Hello, Frank Indiviglio here. Zoonotic diseases (those that can pass from animals to people) such Salmonella bacteria infections are a potential concern in the keeping of any pet. Many people associate Salmonella with reptiles, but nearly any animal, including dogs, cats and birds, may harbor this troublesome micro-organism. Handling an animal that carries Salmonella will not cause an infection; the bacteria are harmful to people only if ingested.
Note: This article is intended for general informational purposes and is not meant to replace a doctor’s advice. Please consult your physician or veterinarian for specific information concerning disease prevention and treatment.
Avoiding Salmonella: Knowledge is Key
Fortunately, Salmonella infections can be avoided by following a few simple rules. Healthy individuals have a relatively low risk of becoming infected; infants, and people with compromised immune systems, are more susceptible. Please see the CDC’s website, below, for further information.
If we are to safely enjoy our pets, it is important that we are aware of any associated health concerns. Once this is accomplished, we will be able maintain a reasonable perspective, i.e. that disease does not usually follow pet ownership. For example, dogs are capable of harboring at least 17 harmful microorganisms, yet the vast majority of dog-owners are untroubled by health problems.
The same can be said of reptile owners – Salmonella infections are not typical. However, it is important to understand that Salmonella bacteria are likely present in all reptile and amphibian digestive tracts. While the bacteria rarely cause illnesses in their hosts, they are shed in the feces and may then be encountered by people.
How is Salmonella Transferred?
It is important that pet owners understand how bacteria are transferred from animals to people. When a reptile or amphibian contacts fecal material in its terrarium, the bacteria may spread to the animal’s skin. Thereafter, the bacteria can be spread to various surfaces that appear “clean” to the eye (i.e. fecal material is not visible). Animal skin, water bowls, substrates, cage decorations, and surfaces upon which animals have walked (floors, etc.) may all harbor bacteria that have been shed in feces.
People can become infected and/or spread the bacteria to others if they handle a reptile (or its cage, etc.) and then eat, or touch surfaces that come in contact with food, before washing properly. Young children are especially at risk, since fingers often find their way into mouths.
When is Salmonella Transferred?
Salmonella bacteria is most commonly (and, from a “bacterial” point of view, effectively!) transferred to hands and other areas of skin during cage and water bowl cleaning, feeding, and when pets are handled. Hands must always be washed well after these activities (please see CDC Guidelines, below).
Cleaning Cages and Surfaces
Reptile enclosures, food bowls, cage accessories and the like should be cleaned with Nolvasan, a reptile-safe commercial cleaner, or a solution of 1 cup of bleach per gallon of water. Do not use Nolvasan in amphibian terrariums.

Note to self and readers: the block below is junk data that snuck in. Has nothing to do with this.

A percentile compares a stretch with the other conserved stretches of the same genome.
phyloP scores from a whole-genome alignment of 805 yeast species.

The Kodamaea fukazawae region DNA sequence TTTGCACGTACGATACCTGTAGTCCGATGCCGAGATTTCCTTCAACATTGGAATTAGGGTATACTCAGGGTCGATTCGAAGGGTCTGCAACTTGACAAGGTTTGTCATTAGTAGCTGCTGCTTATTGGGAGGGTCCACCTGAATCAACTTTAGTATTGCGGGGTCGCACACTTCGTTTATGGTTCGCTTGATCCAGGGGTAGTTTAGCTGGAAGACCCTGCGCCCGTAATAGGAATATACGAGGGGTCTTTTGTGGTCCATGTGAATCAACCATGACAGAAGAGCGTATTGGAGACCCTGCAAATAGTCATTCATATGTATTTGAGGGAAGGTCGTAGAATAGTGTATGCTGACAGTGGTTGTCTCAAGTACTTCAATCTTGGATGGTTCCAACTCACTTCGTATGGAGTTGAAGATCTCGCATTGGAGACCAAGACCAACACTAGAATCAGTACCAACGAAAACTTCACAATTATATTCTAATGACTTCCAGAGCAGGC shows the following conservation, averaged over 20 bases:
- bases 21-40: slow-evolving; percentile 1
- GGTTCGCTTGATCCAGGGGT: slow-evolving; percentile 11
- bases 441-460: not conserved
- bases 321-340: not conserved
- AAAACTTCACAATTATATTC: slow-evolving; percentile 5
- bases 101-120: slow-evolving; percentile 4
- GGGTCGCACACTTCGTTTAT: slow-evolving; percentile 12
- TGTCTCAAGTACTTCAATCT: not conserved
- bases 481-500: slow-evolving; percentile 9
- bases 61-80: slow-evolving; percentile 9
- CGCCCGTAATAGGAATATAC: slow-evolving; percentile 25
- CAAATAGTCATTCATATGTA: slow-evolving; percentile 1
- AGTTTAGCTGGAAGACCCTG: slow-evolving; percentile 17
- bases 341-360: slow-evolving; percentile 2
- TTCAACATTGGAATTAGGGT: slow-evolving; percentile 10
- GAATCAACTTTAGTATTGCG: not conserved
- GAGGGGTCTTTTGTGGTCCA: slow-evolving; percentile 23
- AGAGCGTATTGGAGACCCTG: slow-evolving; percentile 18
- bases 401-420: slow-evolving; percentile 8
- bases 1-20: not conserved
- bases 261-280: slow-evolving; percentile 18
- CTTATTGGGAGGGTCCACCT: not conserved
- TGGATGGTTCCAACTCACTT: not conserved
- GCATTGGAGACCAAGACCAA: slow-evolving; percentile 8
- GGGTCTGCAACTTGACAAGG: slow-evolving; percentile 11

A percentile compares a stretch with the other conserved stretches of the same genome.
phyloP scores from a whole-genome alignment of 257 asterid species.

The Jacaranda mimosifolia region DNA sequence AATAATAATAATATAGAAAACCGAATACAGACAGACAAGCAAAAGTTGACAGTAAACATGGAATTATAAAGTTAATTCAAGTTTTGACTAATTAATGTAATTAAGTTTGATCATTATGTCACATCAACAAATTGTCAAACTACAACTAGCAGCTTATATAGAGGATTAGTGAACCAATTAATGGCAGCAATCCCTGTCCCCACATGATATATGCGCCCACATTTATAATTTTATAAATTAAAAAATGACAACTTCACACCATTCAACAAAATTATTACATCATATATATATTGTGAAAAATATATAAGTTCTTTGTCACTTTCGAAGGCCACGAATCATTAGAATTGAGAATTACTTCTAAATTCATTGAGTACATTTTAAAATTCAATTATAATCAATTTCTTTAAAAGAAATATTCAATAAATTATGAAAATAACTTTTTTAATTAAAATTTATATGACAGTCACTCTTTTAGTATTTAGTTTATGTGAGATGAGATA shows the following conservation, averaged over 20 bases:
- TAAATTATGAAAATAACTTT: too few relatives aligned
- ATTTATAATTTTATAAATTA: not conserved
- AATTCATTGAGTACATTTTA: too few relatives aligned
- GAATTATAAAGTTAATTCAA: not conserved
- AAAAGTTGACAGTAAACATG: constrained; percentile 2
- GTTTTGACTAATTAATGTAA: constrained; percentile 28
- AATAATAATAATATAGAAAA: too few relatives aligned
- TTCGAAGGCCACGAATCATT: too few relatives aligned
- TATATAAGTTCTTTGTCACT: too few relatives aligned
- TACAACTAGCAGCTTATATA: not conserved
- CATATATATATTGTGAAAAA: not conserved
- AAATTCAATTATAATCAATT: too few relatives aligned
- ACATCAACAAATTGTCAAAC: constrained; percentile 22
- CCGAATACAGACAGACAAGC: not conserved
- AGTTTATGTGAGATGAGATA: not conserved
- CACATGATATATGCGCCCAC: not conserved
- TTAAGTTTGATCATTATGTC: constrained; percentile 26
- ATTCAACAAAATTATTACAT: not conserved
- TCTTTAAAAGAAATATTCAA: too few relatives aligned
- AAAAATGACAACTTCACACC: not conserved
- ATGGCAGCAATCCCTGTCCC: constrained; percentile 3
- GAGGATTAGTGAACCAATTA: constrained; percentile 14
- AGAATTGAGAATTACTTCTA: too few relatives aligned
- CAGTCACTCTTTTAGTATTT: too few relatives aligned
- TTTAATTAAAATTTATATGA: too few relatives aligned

Tools used in terrariums should be soaked in the bleach solution described above before being re-used in the same or another enclosure. Be sure to remove feces and other organic material before soaking. Rinse tools well after removal from the soak solution.
Center for Disease Control and Prevention (CDC) Guidelines
The following guidelines have been prepared by the Center for Disease Control and Prevention. For additional information, please see the CDC’s website.
- Adults should always supervise hand-washing for young children.
- Do not let children younger than 5 years of age handle or touch reptiles or amphibians, or anything in the area where they live and roam, including water from containers or aquariums.
- Reptiles and amphibians should not be kept in homes where children younger than 5 years old or people with weakened immune systems reside.
- Reptiles and amphibians should not be kept in child care centers, nursery schools or other facilities serving children below 5 years of age.
- Do not touch your mouth after handling reptiles or amphibians and do not eat or drink around animals.
- Do not let reptiles or amphibians roam freely in homes or in areas where food or drink is prepared, served, or stored.
- Pet habitats and their contents should be carefully cleaned outside of the home. Use disposable gloves when cleaning and do not dispose of water in sinks used for food preparation or for obtaining drinking water.
- Do not bathe animals or clean their habitats in kitchen sinks. If bathtubs are used for these purposes, they should be thoroughly cleaned afterward. Use bleach to disinfect a tub or other place where terrariums are cleaned.
- Wash clothing that has been in contact with pets.
- Use soap or a disinfectant to thoroughly clean any surfaces that have been in contact with reptiles or amphibians.
This information is not designed to discourage reptile and amphibian ownership… with a bit of care, the most commonly-encountered problems can be effectively managed.
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Thanks, until next time,
Softshell Turtle in ginseng shop By E8976-Namdaemun-Turtles-sold-in-ginseng-shop.jpg: Vmenkov derivative work: Vmenkov (E8976-Namdaemun-Turtles-sold-in-ginseng-shop.jpg) [CC-BY-SA-3.0-2.5-2.0-1.0 (www.creativecommons.org/licenses/by-sa/3.0) or GFDL (www.gnu.org/copyleft/fdl.html)], via Wikimedia Commons